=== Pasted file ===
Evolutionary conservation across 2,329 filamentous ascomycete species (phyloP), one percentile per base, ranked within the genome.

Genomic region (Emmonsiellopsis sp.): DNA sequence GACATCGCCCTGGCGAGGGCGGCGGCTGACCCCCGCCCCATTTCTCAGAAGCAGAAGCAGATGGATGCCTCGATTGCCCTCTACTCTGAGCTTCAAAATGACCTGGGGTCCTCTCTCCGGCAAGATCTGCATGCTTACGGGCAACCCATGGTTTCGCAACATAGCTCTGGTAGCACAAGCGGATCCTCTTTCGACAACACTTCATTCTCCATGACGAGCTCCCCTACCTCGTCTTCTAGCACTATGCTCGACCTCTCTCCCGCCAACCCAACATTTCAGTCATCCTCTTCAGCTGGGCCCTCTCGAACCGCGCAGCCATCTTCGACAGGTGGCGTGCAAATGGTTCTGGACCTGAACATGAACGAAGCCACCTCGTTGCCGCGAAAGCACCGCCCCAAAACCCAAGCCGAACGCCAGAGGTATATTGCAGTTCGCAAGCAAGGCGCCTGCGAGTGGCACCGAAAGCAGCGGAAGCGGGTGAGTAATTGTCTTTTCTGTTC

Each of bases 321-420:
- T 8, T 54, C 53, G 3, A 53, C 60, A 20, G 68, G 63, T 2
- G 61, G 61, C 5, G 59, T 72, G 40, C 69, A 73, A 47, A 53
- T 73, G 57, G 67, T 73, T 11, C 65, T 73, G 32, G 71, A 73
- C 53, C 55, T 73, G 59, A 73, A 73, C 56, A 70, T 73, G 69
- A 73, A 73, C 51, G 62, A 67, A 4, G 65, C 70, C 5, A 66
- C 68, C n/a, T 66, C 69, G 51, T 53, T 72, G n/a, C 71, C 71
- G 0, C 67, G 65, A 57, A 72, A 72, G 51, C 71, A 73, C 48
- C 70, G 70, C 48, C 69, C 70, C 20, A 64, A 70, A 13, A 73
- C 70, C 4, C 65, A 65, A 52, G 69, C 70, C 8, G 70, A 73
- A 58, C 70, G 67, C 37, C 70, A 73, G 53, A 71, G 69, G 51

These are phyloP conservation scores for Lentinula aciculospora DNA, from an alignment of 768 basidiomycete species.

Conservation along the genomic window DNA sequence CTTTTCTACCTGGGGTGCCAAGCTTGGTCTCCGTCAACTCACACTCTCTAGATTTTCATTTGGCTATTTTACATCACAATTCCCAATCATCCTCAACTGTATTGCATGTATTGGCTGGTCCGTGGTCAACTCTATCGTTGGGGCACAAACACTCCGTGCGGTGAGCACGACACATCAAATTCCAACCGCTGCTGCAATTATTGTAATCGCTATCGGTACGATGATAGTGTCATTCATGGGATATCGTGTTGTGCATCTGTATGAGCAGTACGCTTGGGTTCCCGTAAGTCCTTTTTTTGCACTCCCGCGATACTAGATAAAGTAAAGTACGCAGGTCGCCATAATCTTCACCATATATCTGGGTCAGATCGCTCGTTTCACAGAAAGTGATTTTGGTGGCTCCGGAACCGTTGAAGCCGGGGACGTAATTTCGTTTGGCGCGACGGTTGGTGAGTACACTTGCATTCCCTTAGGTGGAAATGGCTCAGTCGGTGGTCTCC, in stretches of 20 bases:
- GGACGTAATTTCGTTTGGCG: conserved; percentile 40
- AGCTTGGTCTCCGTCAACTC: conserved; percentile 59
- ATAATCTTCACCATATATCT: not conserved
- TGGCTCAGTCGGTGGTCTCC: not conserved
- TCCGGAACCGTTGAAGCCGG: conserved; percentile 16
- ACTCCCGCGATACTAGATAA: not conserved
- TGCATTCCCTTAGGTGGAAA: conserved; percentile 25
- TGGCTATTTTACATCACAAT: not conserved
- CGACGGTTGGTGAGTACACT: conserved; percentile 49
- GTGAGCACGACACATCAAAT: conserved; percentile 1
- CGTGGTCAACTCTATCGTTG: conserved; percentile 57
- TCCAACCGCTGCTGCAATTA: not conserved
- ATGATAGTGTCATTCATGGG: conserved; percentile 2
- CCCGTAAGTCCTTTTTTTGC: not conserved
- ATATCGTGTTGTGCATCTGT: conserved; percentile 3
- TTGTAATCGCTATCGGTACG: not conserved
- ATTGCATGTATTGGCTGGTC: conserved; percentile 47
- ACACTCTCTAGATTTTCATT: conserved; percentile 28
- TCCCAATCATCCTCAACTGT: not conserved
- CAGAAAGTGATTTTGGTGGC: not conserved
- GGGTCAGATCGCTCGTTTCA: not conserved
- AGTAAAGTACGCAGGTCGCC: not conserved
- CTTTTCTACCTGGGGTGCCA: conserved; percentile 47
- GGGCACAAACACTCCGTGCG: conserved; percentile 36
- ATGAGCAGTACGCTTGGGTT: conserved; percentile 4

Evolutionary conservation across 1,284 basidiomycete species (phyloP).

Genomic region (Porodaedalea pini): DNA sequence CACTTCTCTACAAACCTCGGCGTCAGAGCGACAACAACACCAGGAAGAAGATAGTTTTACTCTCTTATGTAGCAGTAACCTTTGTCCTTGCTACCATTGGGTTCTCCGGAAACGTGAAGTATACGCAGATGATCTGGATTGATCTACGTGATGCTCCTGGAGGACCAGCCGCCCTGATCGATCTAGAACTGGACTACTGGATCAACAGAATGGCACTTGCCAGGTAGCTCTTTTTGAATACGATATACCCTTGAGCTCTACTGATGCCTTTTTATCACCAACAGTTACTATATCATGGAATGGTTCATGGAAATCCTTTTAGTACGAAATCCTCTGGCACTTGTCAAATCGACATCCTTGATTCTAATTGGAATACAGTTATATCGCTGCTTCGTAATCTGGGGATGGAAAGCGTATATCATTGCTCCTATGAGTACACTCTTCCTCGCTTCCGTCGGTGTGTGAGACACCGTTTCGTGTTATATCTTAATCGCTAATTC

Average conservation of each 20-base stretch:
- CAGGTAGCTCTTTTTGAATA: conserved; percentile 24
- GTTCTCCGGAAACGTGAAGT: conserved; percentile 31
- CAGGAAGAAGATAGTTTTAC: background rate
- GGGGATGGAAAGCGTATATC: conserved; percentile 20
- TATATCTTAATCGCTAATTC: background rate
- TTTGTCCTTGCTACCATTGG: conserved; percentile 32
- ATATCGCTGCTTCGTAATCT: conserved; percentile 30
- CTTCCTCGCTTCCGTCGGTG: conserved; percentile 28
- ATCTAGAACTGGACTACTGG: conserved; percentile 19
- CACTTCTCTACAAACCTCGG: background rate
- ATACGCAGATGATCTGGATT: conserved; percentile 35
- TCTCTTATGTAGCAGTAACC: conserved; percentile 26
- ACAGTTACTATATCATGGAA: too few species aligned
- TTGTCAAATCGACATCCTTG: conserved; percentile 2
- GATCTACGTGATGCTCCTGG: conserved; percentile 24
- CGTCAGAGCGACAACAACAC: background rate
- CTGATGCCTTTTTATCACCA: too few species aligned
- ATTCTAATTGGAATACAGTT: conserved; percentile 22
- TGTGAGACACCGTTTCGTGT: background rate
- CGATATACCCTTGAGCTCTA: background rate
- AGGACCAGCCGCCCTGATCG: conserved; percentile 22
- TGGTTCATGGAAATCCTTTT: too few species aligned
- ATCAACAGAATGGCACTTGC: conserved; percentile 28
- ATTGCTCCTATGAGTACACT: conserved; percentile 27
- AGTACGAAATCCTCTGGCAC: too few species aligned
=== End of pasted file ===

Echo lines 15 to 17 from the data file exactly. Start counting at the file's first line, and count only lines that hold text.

Conservation along the genomic window DNA sequence CTTTTCTACCTGGGGTGCCAAGCTTGGTCTCCGTCAACTCACACTCTCTAGATTTTCATTTGGCTATTTTACATCACAATTCCCAATCATCCTCAACTGTATTGCATGTATTGGCTGGTCCGTGGTCAACTCTATCGTTGGGGCACAAACACTCCGTGCGGTGAGCACGACACATCAAATTCCAACCGCTGCTGCAATTATTGTAATCGCTATCGGTACGATGATAGTGTCATTCATGGGATATCGTGTTGTGCATCTGTATGAGCAGTACGCTTGGGTTCCCGTAAGTCCTTTTTTTGCACTCCCGCGATACTAGATAAAGTAAAGTACGCAGGTCGCCATAATCTTCACCATATATCTGGGTCAGATCGCTCGTTTCACAGAAAGTGATTTTGGTGGCTCCGGAACCGTTGAAGCCGGGGACGTAATTTCGTTTGGCGCGACGGTTGGTGAGTACACTTGCATTCCCTTAGGTGGAAATGGCTCAGTCGGTGGTCTCC, in stretches of 20 bases:
- GGACGTAATTTCGTTTGGCG: conserved; percentile 40
- AGCTTGGTCTCCGTCAACTC: conserved; percentile 59